Perth transport boss Andrew Parrott has defended potential Tayside road charges and cutting parking spaces.
In a move likely to frustrate some local motorists, Mr Parrott who is also a Perth and Kinross councillor, has defended actions aimed at reducing emissions in the region.
The Perth City Centre ward SNP councillor is chair of Tactran (Tayside and Central Scotland Transport Partnership), the group that may take the plans forward depending on consultation.
The moves discussed include expanding 20mph zones, reducing on-street and off-street parking spaces and road user charging depending on the length of trip.
Actions not intended to ‘punish the motorist’
The transport experts have outlined key priorities which inform these suggested actions.
These include taking climate action, improving health and wellbeing, reducing inequalities and helping to deliver inclusive and sustainable growth.
Councillor Parrott said: “There are people in society who are wedded to the motorcar.
“They assume to have a complete reliance on their motorcar and have an assumption that they can go just wherever they want and whenever they want in their motorcar.
“Nothing that we are putting forward or seeking, as has been said to me before, is seeking to ‘punish the motorist’.
“That is not the aim at all.
“People will always be free to own a private car and use a private car. But it’s a question of actually making sure that people have available, and can choose, when it’s sensible, alternatives to the private car.”
‘A lot of popularity’ for transport measures so far
Tactran is one of the seven statutory Regional Transport Partnerships covering the whole of Scotland. The group covers the local authority areas of Angus, Dundee City, Perth and Kinross and Stirling.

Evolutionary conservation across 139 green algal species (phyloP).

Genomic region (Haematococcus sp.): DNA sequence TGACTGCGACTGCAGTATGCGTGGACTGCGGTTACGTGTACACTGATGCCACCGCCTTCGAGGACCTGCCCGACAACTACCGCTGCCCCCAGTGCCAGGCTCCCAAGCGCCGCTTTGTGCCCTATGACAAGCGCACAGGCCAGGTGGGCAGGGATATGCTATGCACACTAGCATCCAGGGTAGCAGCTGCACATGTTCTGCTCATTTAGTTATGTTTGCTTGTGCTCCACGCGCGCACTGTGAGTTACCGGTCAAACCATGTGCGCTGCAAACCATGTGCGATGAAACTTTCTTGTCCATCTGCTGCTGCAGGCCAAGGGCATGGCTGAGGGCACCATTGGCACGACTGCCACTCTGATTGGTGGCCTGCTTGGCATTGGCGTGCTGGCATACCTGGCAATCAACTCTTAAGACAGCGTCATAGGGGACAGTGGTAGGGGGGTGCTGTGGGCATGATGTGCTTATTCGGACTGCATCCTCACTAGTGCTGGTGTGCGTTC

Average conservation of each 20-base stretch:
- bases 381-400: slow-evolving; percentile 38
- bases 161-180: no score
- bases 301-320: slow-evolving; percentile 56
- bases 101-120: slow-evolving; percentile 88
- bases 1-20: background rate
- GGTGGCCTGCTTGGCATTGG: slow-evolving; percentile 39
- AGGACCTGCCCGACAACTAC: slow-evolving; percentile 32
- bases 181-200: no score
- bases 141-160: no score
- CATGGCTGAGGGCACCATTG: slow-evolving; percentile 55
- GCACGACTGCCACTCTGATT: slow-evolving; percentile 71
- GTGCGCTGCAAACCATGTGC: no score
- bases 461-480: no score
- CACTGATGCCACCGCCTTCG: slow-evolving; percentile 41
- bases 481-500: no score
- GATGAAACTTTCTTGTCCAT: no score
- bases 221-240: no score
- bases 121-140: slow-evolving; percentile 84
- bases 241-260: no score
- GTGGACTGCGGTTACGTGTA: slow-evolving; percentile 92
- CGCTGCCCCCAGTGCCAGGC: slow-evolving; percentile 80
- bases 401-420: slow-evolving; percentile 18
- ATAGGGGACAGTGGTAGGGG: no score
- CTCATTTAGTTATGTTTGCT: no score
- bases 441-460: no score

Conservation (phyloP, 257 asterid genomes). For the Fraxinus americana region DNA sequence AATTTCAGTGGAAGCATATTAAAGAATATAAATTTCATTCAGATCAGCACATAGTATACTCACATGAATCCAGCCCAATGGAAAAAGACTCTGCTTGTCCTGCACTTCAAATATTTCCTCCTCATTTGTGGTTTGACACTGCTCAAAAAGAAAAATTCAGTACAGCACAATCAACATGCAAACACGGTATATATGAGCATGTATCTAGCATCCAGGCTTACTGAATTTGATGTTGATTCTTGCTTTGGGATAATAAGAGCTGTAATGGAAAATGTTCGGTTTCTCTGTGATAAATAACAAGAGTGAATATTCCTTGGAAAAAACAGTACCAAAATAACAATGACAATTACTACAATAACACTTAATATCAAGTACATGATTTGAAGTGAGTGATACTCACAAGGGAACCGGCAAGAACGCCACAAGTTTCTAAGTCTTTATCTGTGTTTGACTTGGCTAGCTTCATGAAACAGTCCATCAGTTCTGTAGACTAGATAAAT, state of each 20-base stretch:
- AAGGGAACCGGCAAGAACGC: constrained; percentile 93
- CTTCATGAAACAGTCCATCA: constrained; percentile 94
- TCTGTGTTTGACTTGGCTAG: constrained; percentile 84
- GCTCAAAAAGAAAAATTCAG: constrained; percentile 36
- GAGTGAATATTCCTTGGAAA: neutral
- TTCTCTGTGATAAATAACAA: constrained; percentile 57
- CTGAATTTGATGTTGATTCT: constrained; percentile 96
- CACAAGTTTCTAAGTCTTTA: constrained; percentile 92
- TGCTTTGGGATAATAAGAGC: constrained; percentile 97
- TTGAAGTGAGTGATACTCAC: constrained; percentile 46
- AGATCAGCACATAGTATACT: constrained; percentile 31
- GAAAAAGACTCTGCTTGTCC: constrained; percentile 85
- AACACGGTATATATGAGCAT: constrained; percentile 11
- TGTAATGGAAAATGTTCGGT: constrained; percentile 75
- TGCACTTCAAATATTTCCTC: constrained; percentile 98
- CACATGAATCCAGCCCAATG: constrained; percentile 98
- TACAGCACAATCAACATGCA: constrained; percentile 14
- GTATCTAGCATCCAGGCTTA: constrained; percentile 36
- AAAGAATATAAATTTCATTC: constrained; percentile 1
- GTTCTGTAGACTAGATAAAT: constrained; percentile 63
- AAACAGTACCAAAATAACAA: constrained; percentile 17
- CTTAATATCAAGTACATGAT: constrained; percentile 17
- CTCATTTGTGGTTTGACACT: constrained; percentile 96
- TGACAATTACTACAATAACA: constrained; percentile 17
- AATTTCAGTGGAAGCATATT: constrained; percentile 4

The question of road charging will depend on the Scottish Government.
However, Tactran’s strategy document states: “It is likely that some form of charging mechanism will be required to encourage a sufficient reduction in car km driven.”
The Scottish Government has a target of a 20% reduction in car km by 2030.
When asked if road charging could be seen as a way to “punish motorists”, councillor Parrott implied that it would make little difference, as drivers using petrol or diesel cars already face VAT charges and fuel duty.
He said: “There is already, if you like, taxation on mileage driven: you drive more, you pay more tax.”
Councillor Parrott says there is already “a lot of popularity” for their climate-friendly proposals.
“Following the consultation that we’ve done already […], there is a lot of acceptance of the things that we are seeking to do to tackle climate change.
“People are really bought into the idea that this is important now.”
Councillor Parrott referenced heatwaves around the world as well as flooding as reminders of the need for decisive climate action.
He continued: “So I would think that there is a lot of popularity for what we’re doing to seek transport solutions that reduce our burden on the environment.
“We are of course very mindful in developing the Regional Transport Strategy of climate change targets.”
20 minute neighbourhoods and re-routing cars on longer routes
Tactran’s members are also considering more active freeways and work to support 20-minute-neighbourhoods.
They will also consider “re-routing motorised traffic on longer and/or less direct routes for the benefit of the wider network”.
There has been criticism that lower income communities often pay the price for green initiatives. For example, being less likely to afford (EVs) electric vehicles.
Councillor Parrott said: “I don’t think that transport should be additionally burdensome to those who have less resource.
“Those who have less resource are less able to run a private car as such, and are therefore, more reliant on the availability of good and cheap public transport.”
People can respond to Tactran’s live consultation until October 27.
The group members hope to submit their findings to the Scottish Government’s Transport Minister in Spring next year.